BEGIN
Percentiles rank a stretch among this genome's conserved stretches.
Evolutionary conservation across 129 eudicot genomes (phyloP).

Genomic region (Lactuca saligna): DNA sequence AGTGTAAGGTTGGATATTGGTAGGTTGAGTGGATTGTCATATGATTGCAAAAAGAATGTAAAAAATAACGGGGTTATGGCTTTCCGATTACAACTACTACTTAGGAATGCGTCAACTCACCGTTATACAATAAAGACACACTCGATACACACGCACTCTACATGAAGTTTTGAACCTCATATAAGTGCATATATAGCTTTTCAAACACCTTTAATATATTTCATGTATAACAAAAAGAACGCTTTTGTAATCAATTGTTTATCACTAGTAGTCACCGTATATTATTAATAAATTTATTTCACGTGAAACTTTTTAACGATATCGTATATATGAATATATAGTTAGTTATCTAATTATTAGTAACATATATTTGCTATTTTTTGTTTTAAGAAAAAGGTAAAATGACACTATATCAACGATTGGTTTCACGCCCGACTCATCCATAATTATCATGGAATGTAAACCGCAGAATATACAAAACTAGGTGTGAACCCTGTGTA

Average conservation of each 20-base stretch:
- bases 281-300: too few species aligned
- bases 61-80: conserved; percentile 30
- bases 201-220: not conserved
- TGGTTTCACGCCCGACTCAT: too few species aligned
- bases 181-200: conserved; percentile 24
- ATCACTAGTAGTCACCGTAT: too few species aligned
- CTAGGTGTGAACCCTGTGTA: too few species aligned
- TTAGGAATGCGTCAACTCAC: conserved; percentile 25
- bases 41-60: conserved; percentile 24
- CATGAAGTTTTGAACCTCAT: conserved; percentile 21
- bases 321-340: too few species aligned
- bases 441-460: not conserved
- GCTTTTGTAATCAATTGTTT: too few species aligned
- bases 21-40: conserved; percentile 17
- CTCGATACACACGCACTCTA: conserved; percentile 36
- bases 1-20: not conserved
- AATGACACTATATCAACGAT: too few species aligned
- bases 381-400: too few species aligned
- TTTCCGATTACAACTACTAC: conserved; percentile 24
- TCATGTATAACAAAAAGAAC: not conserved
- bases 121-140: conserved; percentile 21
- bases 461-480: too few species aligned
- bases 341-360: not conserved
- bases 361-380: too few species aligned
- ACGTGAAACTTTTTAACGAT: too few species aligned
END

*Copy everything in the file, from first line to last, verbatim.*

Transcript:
Percentiles rank a stretch among this genome's conserved stretches.
Evolutionary conservation across 129 eudicot genomes (phyloP).

Genomic region (Lactuca saligna): DNA sequence AGTGTAAGGTTGGATATTGGTAGGTTGAGTGGATTGTCATATGATTGCAAAAAGAATGTAAAAAATAACGGGGTTATGGCTTTCCGATTACAACTACTACTTAGGAATGCGTCAACTCACCGTTATACAATAAAGACACACTCGATACACACGCACTCTACATGAAGTTTTGAACCTCATATAAGTGCATATATAGCTTTTCAAACACCTTTAATATATTTCATGTATAACAAAAAGAACGCTTTTGTAATCAATTGTTTATCACTAGTAGTCACCGTATATTATTAATAAATTTATTTCACGTGAAACTTTTTAACGATATCGTATATATGAATATATAGTTAGTTATCTAATTATTAGTAACATATATTTGCTATTTTTTGTTTTAAGAAAAAGGTAAAATGACACTATATCAACGATTGGTTTCACGCCCGACTCATCCATAATTATCATGGAATGTAAACCGCAGAATATACAAAACTAGGTGTGAACCCTGTGTA

Average conservation of each 20-base stretch:
- bases 281-300: too few species aligned
- bases 61-80: conserved; percentile 30
- bases 201-220: not conserved
- TGGTTTCACGCCCGACTCAT: too few species aligned
- bases 181-200: conserved; percentile 24
- ATCACTAGTAGTCACCGTAT: too few species aligned
- CTAGGTGTGAACCCTGTGTA: too few species aligned
- TTAGGAATGCGTCAACTCAC: conserved; percentile 25
- bases 41-60: conserved; percentile 24
- CATGAAGTTTTGAACCTCAT: conserved; percentile 21
- bases 321-340: too few species aligned
- bases 441-460: not conserved
- GCTTTTGTAATCAATTGTTT: too few species aligned
- bases 21-40: conserved; percentile 17
- CTCGATACACACGCACTCTA: conserved; percentile 36
- bases 1-20: not conserved
- AATGACACTATATCAACGAT: too few species aligned
- bases 381-400: too few species aligned
- TTTCCGATTACAACTACTAC: conserved; percentile 24
- TCATGTATAACAAAAAGAAC: not conserved
- bases 121-140: conserved; percentile 21
- bases 461-480: too few species aligned
- bases 341-360: not conserved
- bases 361-380: too few species aligned
- ACGTGAAACTTTTTAACGAT: too few species aligned